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NB: as of 23 September 2008, all new artSMart articles are being published on the site news.artsmart.co.za.

MICHAEL GREEN’S WINE NOTES #202 (article first published : 2008-08-11)

South African red wines have recently elicited some savagely critical comments from one or two superior wine writers in Britain, but there is nothing wrong with them, especially the top products, judging by a tasting which our private wine group held at the home of Peter and Annette Hoyer.

Peter and Annette offered six red wines which were all winners of double-gold medals in the Veritas wine awards or the Michelangelo international awards. As usual we judged them “blind”, with no sight of the labels. The average scores of the tasters were consistently high, ranging from 16,9 to 18,6 points out of 20. And as usual, to my secret amusement, top marks happened to go to the wine that had the highest alcohol content.

This was a splendid Saronsberg Shiraz 2004, winner of double-golds in both the Veritas and Michelangelo awards. The Saronsberg Cellar at Tulbagh, about 130 kilometres north-east of Cape Town, is a relative newcomer; its first bottling of wines was in 2004. It was established by a Pretoria business man and its winemaker, Dewalt Heyns, has quickly come to prominence.

This shiraz, which was matured in oak for 18 months, is rich and powerful (15 percent alcohol) but at the same time subtle with a fruity, spicy, floral character, and touches of mulberry on the palate. We all loved it; every taster gave it top marks.

In second place was a wine from a much better known property, the Backsberg estate at Paarl. This was the Backsberg Klein Babylons Toren 2004, a blend of equal proportions of cabernet sauvignon and merlot. Here there were flavours of blackberry, cinnamon, vanilla.

Backsberg was established in 1916 and it has always produced wines of high quality. Backsberg Dry Red, which is particularly good value, is part of the staple diet of another organisation I belong to.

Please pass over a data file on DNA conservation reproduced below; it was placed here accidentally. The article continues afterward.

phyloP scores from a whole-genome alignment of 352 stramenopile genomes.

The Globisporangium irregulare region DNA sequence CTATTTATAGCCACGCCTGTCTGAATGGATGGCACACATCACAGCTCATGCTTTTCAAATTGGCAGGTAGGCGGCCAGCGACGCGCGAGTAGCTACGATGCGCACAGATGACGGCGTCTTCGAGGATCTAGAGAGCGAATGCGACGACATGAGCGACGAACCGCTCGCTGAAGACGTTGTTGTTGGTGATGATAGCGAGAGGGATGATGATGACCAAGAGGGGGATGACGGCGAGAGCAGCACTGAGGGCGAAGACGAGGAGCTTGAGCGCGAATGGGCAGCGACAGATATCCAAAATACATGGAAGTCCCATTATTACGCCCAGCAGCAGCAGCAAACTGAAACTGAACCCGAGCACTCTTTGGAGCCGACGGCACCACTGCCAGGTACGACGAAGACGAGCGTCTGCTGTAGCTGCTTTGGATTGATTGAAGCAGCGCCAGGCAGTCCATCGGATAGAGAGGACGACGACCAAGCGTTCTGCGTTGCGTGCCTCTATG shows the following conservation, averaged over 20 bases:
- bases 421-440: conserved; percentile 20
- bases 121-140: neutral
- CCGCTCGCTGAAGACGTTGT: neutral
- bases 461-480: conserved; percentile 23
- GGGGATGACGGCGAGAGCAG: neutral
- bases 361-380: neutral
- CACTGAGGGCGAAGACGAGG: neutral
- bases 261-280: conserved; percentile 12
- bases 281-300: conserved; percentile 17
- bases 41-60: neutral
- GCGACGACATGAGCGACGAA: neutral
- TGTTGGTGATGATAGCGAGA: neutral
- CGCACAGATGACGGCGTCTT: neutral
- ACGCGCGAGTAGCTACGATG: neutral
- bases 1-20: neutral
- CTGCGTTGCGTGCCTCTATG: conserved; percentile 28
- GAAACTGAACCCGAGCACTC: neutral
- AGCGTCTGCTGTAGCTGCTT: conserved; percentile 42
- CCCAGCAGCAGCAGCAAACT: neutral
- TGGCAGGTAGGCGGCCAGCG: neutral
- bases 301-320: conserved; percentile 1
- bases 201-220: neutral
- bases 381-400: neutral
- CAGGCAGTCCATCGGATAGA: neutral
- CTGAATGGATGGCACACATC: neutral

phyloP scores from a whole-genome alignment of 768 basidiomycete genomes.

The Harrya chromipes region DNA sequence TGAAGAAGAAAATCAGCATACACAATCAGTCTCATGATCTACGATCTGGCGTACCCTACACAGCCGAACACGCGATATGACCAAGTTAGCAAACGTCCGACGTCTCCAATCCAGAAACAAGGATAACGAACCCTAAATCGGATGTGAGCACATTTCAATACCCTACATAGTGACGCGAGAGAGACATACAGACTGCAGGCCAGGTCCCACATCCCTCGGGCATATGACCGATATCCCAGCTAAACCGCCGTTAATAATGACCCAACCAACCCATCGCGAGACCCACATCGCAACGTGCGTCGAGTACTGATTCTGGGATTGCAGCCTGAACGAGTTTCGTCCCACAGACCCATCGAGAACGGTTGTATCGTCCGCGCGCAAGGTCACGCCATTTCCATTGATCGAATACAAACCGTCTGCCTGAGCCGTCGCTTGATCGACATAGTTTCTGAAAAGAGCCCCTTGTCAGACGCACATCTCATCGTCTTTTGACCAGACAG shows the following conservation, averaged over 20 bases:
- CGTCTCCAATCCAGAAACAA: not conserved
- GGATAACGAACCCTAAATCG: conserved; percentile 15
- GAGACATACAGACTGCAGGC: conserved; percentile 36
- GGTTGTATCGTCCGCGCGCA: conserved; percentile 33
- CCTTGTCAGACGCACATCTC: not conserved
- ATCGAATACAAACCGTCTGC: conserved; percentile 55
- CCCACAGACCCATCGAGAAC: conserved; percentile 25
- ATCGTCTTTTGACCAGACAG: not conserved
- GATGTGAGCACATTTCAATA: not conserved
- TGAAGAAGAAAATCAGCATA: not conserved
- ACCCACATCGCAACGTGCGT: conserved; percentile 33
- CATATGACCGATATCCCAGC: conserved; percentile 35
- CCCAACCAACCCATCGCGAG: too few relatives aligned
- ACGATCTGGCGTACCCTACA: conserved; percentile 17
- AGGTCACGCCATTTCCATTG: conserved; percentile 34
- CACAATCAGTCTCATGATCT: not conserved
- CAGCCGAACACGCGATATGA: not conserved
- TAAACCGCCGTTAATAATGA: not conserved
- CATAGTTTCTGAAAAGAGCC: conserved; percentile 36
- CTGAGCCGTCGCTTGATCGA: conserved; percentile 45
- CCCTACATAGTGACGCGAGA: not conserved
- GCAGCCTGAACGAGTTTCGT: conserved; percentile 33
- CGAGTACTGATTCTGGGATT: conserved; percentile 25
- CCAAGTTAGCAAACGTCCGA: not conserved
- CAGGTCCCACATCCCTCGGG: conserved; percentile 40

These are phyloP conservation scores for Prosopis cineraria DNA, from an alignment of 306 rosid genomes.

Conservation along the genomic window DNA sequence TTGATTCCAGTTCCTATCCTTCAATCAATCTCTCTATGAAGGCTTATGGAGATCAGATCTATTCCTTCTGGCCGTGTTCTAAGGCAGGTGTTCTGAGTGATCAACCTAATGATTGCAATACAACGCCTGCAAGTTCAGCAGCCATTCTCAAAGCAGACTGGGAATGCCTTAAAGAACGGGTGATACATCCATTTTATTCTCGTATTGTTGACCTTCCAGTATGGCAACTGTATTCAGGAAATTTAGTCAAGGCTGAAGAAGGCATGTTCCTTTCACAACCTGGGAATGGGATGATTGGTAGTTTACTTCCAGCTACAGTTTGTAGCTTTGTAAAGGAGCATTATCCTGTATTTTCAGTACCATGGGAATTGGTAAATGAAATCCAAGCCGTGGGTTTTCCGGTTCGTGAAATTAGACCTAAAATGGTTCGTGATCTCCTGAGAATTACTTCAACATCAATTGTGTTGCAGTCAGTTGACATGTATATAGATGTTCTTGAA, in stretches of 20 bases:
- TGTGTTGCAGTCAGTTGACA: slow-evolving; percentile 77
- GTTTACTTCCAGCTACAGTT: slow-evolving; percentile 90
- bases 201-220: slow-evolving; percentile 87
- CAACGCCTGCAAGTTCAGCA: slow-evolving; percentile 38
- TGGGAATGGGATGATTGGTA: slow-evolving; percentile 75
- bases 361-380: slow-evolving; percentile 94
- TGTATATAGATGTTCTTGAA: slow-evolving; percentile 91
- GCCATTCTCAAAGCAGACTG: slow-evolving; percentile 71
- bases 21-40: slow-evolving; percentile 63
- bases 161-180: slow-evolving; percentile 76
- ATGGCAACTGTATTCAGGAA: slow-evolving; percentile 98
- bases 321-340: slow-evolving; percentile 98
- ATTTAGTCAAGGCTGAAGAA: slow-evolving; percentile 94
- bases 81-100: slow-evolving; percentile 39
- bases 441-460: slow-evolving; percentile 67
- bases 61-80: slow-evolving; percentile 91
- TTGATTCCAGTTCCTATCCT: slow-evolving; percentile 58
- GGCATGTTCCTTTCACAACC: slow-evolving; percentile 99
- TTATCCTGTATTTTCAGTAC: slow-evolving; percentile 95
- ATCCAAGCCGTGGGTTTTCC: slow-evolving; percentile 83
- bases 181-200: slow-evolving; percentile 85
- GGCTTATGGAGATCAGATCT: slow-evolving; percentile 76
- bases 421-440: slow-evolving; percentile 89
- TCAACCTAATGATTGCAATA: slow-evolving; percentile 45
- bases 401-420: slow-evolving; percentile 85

Third in our tasting was an unfamiliar name, Edgebaston Shiraz 2004. Edgebaston (spelled differently from the cricket ground at Birmingham) is the label of the Finlayson family, who are well known in the Cape wine industry. David Finlayson, son of the veteran Walter Finlayson, is the winemaker. This shiraz had rich berry flavours, with the smoky, spicy finish so typical of shiraz.

The other wines tasted were:

Kaapzicht Steytler Pinotage 2003, a full-bodied, luscious wine and a good example of how the once widely disparaged pinotage grape, South Africa’s own cultivar, a cross between pinot noir and hermitage (cinsaut), has improved over the years. The Kaapzicht estate at Stellenbosch turns out about 40 000 cases of wine, two-thirds of it red, every year.

Tokara Red 2003, from a cellar at Stellenbosch owned by the business man G.T. Ferreira. This wine is a blend of cabernet sauvignon, merlot, petit verdot and cabernet franc. It has a strong bouquet and is fruity, with a dry finish.

Raka Figurehead 2004. Another blend, of cabernet sauvignon, merlot, cabernet franc, pinotage, malbec and petit verdot. Raka is a farm near Stanford, not far from Hermanus, and they have been making wine for the past six years.

There is a story behind its unusual name. Raka is a long narrative poem by the Afrikaans writer N.P. van Wyk Louw, about a strange creature (Raka) that has a dark influence on an African people. The owner of the farm, Piet Dreyer, ran a fishing business for many years (now managed by his son) and he had a boat which was painted black to conceal the black ink squirted by squid hauled on board. The boat was called Raka, hence the name of the farm. Be all that as it may, this wine was excellent, with a scent of raspberries and with plum and berry flavours on the palate.

All six of these wines are in the upper price bracket, ranging from about R100 to R150 a bottle. And they all pack a punch, 14 to 15 percent alcohol. They are wines for special occasions, to be savoured, not gulped. – Michael Green




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